Thursday, January 15, 2009

Life - Return of multigenerational households

[...] Like the Obamas’ new domestic arrangement, whereby Marian Robinson, Michelle Obama’s 71-year-old mother, will become a third head of household and the primary caregiver for two children born to two high-achieving parents, the linchpin of the Baker-Roby household is a grandmother. Theirs is an old-fashioned scenario that fell out of style as Americans drifted to the hermetically sealed nuclear family. Since the early part of the last century, academics have noted the waning of this arrangement in the United States, because of increased mobility, smaller families and even Freudian attitudes, rampant at midcentury, that described “too close” adult maternal ties as unhealthy.

It is a choice, however, that is cycling back into favor. A recent study by AARP shows that multigenerational households are on the rise, up from 5 million in 2000 to 6.2 million last year, an increase from 4.8 percent of all households to 5.3 percent. It’s not always a smooth ride — families being what they are — but it’s still an appealing solution to the work-life conundrum.

Elinor Ginzler, senior vice president for livable communities at AARP, sees a number of forces contributing to these numbers. “There is some cultural play here,” she said, “as we become more and more a nation of new immigrants who bring that tradition with them. Yet 25 percent of American boomers we surveyed said they expected to have their parents move in with them, and were looking forward to it.” For all these reasons, she said, “Our cultural norms are shifting. There is a great renaissance of what we think about when we think about family.”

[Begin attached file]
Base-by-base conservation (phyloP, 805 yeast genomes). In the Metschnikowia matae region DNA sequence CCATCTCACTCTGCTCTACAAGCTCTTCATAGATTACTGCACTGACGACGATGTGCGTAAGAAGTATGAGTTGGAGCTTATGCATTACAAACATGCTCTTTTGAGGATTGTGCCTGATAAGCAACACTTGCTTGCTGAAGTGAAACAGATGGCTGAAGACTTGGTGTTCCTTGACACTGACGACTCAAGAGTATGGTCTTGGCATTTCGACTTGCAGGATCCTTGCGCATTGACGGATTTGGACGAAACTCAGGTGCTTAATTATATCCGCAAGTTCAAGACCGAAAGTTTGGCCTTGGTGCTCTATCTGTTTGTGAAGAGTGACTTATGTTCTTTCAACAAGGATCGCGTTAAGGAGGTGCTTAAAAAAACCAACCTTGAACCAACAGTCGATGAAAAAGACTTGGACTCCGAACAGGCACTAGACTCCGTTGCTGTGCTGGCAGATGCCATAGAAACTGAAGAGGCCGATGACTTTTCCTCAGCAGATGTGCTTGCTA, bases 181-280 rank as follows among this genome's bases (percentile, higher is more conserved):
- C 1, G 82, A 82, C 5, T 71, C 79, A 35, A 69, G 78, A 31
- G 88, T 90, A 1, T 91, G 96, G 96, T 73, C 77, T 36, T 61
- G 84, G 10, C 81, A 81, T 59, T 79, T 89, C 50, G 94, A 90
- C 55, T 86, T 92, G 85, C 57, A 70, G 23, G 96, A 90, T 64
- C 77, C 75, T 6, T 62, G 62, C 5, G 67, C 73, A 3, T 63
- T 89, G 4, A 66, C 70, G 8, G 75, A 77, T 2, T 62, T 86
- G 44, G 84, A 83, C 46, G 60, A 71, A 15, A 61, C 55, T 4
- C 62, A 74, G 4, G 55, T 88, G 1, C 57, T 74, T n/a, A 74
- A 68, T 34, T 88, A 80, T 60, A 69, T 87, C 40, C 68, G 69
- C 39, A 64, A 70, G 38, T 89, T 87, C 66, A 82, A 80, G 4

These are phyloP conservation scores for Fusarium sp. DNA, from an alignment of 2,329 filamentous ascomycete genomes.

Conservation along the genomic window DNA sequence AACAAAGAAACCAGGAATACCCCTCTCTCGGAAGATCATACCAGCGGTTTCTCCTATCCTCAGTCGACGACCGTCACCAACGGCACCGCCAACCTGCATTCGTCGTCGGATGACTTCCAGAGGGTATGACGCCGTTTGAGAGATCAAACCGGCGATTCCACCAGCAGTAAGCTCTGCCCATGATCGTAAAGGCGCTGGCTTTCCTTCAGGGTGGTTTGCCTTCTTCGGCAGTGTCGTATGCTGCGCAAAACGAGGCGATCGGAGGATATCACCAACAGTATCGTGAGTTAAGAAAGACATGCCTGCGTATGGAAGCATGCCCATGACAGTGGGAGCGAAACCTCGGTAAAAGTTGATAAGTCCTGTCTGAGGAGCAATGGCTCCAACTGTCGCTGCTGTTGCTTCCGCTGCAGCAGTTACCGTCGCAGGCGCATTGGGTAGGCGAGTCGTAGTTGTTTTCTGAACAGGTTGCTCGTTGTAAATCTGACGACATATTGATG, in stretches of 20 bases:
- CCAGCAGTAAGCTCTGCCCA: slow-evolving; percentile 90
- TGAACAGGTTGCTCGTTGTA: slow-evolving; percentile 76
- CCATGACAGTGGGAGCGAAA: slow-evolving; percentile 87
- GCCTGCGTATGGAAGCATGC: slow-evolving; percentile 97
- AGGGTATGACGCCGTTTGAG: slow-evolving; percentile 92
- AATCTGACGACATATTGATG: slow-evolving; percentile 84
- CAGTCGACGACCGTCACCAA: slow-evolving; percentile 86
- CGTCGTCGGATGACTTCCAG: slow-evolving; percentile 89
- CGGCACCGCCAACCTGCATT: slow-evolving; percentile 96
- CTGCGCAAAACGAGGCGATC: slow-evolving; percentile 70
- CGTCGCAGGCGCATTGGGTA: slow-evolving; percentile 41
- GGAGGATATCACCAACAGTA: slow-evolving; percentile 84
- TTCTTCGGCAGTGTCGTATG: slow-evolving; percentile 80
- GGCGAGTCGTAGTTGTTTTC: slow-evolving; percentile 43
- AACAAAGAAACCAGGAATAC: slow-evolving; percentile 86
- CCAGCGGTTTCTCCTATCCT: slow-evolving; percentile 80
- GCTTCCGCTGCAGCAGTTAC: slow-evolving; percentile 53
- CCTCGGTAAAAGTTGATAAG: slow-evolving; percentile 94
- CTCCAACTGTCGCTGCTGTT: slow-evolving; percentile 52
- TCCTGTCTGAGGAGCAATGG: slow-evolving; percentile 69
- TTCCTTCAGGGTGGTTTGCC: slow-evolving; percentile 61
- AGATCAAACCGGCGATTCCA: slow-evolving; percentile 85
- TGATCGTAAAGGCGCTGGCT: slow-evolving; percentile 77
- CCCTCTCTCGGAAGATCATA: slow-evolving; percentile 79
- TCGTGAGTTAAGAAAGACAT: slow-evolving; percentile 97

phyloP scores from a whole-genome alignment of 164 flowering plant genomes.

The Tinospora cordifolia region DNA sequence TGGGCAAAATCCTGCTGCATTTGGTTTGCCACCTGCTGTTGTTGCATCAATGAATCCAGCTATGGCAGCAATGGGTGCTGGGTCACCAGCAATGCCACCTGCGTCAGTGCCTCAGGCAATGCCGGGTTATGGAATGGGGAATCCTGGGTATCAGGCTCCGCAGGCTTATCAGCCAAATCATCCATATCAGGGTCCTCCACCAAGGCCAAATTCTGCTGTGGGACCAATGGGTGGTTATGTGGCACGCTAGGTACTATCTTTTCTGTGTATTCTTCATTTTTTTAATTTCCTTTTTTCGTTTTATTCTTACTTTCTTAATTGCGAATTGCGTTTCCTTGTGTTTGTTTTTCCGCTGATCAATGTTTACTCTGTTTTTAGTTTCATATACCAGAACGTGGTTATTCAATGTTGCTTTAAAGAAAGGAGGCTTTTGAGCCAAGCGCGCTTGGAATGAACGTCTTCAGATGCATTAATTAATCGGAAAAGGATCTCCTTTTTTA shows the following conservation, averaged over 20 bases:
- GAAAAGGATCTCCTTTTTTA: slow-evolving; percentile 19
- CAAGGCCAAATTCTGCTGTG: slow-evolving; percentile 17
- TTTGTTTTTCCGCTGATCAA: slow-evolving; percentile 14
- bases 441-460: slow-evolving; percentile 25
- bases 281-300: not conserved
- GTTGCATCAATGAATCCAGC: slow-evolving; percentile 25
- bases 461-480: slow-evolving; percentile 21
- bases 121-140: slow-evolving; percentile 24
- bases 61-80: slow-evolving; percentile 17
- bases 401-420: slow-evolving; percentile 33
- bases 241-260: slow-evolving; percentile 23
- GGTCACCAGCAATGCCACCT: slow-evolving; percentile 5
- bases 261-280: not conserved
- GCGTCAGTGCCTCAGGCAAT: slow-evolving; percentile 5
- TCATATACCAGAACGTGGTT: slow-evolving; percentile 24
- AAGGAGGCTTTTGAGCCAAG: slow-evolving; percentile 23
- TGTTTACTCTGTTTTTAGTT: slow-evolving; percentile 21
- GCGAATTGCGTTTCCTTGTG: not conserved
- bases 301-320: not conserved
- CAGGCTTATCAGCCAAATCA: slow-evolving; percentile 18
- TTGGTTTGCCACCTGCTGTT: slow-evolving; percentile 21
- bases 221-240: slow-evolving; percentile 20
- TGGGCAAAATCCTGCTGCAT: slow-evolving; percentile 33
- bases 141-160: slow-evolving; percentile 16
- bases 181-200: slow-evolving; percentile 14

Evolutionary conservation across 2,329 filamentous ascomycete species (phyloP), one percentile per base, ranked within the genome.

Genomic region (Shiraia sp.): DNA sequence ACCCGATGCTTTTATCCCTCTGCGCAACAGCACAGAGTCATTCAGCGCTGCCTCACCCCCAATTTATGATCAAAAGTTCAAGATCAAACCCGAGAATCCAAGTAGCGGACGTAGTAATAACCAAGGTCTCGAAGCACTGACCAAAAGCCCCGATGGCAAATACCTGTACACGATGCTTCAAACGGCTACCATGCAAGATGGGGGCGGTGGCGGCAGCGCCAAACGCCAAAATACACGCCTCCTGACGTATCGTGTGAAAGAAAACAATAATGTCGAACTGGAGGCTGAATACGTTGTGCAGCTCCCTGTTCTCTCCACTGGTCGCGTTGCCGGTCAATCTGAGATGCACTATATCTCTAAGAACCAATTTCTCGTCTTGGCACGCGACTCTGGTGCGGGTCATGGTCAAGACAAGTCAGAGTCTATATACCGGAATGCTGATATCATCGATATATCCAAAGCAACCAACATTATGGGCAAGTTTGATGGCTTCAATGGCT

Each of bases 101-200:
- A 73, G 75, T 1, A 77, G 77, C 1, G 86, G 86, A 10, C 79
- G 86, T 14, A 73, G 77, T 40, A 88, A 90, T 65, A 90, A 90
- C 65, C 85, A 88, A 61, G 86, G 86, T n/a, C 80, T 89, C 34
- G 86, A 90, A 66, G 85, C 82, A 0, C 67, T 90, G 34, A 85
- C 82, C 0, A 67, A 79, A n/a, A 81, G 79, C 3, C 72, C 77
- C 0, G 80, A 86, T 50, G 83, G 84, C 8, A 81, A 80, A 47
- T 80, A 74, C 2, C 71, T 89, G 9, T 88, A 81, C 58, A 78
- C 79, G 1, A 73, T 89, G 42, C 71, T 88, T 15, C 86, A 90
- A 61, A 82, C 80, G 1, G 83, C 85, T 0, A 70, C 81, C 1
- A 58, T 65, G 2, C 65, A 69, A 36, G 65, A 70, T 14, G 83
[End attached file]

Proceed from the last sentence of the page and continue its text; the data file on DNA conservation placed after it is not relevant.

And it looks as if one particular family relationship — that of adult daughters with their mothers — may be entering a period of more than just détente, as veterans of the women’s movement endeavor to help their own daughters achieve the work-life balance that may have eluded them. That’s why Ellen Pulleyblank Coffey, 65, a family therapist and author in Berkeley, Calif., calls herself a “feminist grandmother” for her role in caring for Cole, the 2-year-old son of her daughter, Sarah Patrick, an urban planner whose husband, Todd Patrick, is a graphic artist [...]

1 comment :

  1. Due to our mother's chronic illness, my siblings and I were very much raised by our grandparents and great aunts.

    This was a wonderful experience for us that has had positive life long effects that we are very grateful for (although no one should ever know from chronic illness in the family).

    For example, my siblings and I are among the rare people in their 40s who speak Ladino as a first language.

    We know how to do things like rend chicken fat, kasher a chicken including removing the feathers, make lacto fermented pickles in a big barrel, darn socks, make laundry starch, bake bread with sour, make homemade sausage out of chicken skins or intestines, make pasta and any other number of useful things just because we lived with older relatives.

    Knowing how to do these things can elevate one to celebrity status in a crowd of adherents to the very popular Weston A. Price Foundation diet.

    We also spent a lot of time in "the store" after school. My great uncle had a kosher deli and bakery where I learned the secrets of sourdough and other artisan baking techniques.

    From my grandfather, who was in the furniture business, I learned to do upholstery, to refinish furniture and so other useful things.

    From my grandmother who was a seamstress, I learned to make over an out of style skirt or blouse and do alterations.

    I also grew up in an appliance store, a paint store, a cleaning supplies store as these were the businesses owned by the various relatives who pitched in to care for us. Knowing a little bit about each of these businesses has been very useful.

    As our grandparents got older and we got bigger and stronger, my siblings and provided our grandparents the ability to stay in their home because we helped with the cleaning, laundry and lawn care etc.

    One of the good things about economic hard times is the return of relationships between grandparents and grandchildren. It is much better for everyone if grandparents are with the children and the children are with the grandparents rather than sticking both away in institutional settings.


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